Austin police conduct internal review into allegations they made lock boxes


by SHELTON GREEN / KVUE News and photojournalist JUSTIN TERRY

Bio | Email | Follow: @SheltonG_KVUE

Posted on September 5, 2012 at 11:06 PM

Updated Wednesday, Sep 5 at 11:21 PM

AUSTIN -- People walking past Austin Police Headquarters Wednesday afternoon into the early evening may have seen a group of protesters banded together with what looked like a PVC pipe.

Members of Occupy Austin were protesting the department’s use of undercover officers to infiltrate the Occupy Austin movement as well as allegations that those officers may have helped a handful of them get arrested at a Houston protest.

“There was no reason to suspect that any of us were going to plan any violence, that we were going to smash any windows, it's a complete farce, it's a complete waste of taxpayer money,” said David Cortez, an Occupy Austin member.
Last week, Austin police brass confirmed that several of their officers were used in an undercover capacity to infiltrate Occupy Austin citing public safety concerns after several arrests at Austin City Hall.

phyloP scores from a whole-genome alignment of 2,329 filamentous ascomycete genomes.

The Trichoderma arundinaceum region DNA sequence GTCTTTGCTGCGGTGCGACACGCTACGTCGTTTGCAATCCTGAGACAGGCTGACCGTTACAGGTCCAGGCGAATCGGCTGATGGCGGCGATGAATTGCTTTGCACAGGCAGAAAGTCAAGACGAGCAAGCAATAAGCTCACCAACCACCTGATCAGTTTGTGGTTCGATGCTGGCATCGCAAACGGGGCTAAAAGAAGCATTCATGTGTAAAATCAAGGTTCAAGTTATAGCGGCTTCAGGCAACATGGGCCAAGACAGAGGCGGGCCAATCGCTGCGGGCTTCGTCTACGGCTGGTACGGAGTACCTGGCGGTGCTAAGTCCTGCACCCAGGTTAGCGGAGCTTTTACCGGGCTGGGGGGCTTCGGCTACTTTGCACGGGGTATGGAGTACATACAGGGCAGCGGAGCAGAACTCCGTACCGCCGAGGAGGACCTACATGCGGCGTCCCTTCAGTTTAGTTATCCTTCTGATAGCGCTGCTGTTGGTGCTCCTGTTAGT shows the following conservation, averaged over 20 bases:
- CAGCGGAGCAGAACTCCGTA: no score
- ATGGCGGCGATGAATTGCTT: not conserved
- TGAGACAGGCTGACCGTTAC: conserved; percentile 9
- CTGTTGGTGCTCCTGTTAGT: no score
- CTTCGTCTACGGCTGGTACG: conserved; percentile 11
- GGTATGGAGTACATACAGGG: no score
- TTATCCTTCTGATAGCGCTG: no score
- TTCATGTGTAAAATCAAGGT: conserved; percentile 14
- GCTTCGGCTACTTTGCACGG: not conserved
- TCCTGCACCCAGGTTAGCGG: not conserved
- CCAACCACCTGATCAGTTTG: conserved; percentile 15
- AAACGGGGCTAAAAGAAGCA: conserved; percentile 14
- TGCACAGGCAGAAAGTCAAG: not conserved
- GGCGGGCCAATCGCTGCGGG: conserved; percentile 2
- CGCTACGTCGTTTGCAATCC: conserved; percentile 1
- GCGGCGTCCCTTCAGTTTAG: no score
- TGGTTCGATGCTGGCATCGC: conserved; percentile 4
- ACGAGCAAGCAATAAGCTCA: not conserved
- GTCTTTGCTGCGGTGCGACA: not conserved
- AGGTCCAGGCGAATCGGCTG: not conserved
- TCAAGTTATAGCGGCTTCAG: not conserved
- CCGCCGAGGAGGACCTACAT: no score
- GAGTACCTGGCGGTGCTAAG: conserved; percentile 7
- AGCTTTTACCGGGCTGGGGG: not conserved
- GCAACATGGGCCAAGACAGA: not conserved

“It is in fact common police practice to deploy undercover officers in places open to the public when criminal or public safety concerns arise. As a matter of fact, the police department would be remiss not to do so. There is nothing that we believe at this time that indicates that officers acted maliciously or in bad faith,” said Assistant Chief David Carter with APD.
Carter also said that an internal review will hopefully determine if the undercover officers followed protocol. It could also reveal who in the department knew about the making of lock boxes, devices used by protesters to tether them together making them harder to separate.
The seven Austin protesters who were arrested wearing lock boxes said it was an undercover Austin detective who provided the materials used to make them.
“The undercover could simply have told anyone involved that this was potentially a felony charge. He could have de-escalated the tactics. Instead he helped to escalate the tactics knowing full well this would result in the maximum penalty that was possible,” said Ronnie Garza, an Occupy Austin member who was one of seven protesters arrested in Houston.
The trial in Houston is expected to last several weeks.